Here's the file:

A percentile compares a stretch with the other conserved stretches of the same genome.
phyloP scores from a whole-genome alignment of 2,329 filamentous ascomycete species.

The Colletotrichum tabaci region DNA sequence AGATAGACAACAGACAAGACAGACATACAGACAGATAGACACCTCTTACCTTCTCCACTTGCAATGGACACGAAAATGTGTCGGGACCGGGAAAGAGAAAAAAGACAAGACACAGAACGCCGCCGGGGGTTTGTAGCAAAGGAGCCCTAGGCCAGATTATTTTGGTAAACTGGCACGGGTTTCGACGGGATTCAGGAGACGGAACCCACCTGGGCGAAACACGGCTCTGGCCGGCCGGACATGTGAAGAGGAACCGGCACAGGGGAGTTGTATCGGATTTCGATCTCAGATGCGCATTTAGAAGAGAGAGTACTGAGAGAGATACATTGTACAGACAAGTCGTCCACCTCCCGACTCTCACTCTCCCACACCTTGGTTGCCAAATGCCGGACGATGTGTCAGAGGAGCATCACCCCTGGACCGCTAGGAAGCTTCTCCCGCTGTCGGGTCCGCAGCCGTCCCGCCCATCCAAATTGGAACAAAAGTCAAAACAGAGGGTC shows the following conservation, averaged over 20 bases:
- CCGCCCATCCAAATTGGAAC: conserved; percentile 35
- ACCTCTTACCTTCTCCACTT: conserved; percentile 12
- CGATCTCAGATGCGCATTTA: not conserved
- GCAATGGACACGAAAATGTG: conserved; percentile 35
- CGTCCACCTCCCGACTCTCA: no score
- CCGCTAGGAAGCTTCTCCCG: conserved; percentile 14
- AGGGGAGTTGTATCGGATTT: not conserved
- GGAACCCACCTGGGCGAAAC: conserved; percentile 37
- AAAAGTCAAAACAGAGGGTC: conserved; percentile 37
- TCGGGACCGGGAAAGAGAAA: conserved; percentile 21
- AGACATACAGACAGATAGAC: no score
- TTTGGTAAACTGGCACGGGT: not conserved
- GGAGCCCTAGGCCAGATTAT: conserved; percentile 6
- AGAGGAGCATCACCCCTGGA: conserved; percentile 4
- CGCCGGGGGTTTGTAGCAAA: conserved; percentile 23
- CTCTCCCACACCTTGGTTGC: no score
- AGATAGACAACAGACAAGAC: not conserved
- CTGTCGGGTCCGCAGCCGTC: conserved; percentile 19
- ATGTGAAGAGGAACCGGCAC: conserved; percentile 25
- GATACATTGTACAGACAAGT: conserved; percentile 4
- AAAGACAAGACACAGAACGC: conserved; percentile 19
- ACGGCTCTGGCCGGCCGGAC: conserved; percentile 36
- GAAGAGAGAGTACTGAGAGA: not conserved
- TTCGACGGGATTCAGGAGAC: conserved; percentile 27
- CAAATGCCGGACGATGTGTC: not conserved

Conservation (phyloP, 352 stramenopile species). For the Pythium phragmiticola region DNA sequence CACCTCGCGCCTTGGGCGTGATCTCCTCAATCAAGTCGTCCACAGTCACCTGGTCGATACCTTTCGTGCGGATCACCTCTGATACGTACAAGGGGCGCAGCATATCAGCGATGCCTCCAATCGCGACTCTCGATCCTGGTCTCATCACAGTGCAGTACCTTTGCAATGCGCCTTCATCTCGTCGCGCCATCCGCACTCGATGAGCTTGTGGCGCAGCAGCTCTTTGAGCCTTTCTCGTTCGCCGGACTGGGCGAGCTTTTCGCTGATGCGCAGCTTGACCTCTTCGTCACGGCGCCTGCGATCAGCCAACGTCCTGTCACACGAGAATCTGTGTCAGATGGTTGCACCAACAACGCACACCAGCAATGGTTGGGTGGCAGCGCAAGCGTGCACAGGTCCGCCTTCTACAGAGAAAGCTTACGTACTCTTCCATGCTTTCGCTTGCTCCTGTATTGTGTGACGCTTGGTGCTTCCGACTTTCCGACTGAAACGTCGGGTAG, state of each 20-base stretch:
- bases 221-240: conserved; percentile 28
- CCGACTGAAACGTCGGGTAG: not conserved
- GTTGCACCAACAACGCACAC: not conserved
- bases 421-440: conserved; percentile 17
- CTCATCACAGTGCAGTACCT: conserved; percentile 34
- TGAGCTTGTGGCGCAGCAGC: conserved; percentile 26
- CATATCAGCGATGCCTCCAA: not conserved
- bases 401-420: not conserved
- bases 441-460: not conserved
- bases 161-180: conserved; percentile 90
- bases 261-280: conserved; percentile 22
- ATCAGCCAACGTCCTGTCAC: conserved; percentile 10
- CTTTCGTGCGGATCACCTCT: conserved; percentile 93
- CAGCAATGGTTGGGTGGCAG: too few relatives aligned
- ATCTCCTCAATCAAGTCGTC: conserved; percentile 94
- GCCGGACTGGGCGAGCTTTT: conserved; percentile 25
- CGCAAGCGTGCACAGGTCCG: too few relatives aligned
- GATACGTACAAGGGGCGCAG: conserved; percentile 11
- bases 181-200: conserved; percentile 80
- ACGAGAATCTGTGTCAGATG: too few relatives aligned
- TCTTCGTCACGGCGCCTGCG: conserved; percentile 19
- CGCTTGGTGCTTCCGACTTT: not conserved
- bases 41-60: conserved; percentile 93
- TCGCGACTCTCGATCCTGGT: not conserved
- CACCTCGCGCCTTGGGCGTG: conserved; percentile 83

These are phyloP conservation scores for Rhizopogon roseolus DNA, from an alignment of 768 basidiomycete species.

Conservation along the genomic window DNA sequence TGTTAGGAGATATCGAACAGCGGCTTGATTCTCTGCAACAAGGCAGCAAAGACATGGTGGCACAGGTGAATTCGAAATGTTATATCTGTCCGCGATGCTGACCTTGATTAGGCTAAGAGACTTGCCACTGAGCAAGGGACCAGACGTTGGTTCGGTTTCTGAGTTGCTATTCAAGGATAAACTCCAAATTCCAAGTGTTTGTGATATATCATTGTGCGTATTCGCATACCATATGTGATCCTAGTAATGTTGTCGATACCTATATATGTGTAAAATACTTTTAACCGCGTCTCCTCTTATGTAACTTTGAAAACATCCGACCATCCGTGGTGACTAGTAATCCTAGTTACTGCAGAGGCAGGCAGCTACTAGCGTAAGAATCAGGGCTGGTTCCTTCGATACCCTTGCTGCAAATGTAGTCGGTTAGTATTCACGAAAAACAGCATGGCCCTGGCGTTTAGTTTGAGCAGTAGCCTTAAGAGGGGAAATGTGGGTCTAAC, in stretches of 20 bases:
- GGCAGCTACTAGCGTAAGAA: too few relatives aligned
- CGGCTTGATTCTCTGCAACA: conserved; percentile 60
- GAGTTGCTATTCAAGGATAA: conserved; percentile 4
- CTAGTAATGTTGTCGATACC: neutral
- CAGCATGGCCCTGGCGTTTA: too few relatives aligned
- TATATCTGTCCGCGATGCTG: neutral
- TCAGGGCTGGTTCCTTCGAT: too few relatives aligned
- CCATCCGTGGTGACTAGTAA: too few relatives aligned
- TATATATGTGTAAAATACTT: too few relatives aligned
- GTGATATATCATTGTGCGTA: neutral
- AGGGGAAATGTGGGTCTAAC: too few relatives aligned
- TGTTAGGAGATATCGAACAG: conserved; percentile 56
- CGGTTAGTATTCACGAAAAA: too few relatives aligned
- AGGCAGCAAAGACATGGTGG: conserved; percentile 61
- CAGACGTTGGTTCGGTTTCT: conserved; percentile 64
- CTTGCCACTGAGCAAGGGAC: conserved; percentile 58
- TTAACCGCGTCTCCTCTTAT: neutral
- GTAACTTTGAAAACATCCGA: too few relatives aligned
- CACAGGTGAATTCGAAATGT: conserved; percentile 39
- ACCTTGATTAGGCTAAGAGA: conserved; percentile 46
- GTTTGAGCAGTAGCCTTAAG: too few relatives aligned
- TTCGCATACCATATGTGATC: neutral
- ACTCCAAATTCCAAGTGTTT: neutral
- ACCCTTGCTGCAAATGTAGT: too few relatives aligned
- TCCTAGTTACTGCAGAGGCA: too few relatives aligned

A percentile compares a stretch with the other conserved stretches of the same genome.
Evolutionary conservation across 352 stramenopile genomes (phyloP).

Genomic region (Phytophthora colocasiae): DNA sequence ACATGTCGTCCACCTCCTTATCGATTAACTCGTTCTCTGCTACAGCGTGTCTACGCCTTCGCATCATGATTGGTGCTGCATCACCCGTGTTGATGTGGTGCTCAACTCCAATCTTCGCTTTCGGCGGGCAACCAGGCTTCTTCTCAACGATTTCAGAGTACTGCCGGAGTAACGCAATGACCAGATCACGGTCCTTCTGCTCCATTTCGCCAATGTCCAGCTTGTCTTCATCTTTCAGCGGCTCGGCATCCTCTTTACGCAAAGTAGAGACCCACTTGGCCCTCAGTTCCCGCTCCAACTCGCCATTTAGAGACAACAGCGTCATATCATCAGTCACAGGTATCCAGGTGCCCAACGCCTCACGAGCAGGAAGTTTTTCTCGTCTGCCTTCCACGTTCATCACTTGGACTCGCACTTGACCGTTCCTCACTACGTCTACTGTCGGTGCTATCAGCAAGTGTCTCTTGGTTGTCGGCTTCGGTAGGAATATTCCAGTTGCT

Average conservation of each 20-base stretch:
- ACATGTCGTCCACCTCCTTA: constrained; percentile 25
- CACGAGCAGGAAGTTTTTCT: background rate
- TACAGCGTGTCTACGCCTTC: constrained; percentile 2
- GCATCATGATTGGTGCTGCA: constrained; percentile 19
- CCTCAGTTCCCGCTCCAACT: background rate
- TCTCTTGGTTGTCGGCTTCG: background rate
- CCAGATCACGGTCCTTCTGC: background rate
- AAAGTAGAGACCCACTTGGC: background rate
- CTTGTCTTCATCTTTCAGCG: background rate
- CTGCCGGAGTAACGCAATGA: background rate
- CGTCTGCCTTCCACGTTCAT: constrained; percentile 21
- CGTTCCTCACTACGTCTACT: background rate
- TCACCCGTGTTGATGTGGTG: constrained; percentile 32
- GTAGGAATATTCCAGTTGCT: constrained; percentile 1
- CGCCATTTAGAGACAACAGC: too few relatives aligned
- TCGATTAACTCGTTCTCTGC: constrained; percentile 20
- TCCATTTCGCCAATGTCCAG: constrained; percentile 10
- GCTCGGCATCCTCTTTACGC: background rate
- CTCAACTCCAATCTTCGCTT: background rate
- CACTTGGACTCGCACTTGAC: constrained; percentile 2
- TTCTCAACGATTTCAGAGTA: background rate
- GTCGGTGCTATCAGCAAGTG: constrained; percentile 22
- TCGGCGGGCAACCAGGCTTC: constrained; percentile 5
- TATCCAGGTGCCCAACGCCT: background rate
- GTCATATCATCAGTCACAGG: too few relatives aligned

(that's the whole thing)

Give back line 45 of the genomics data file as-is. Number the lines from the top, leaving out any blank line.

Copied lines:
- GCCGGACTGGGCGAGCTTTT: conserved; percentile 25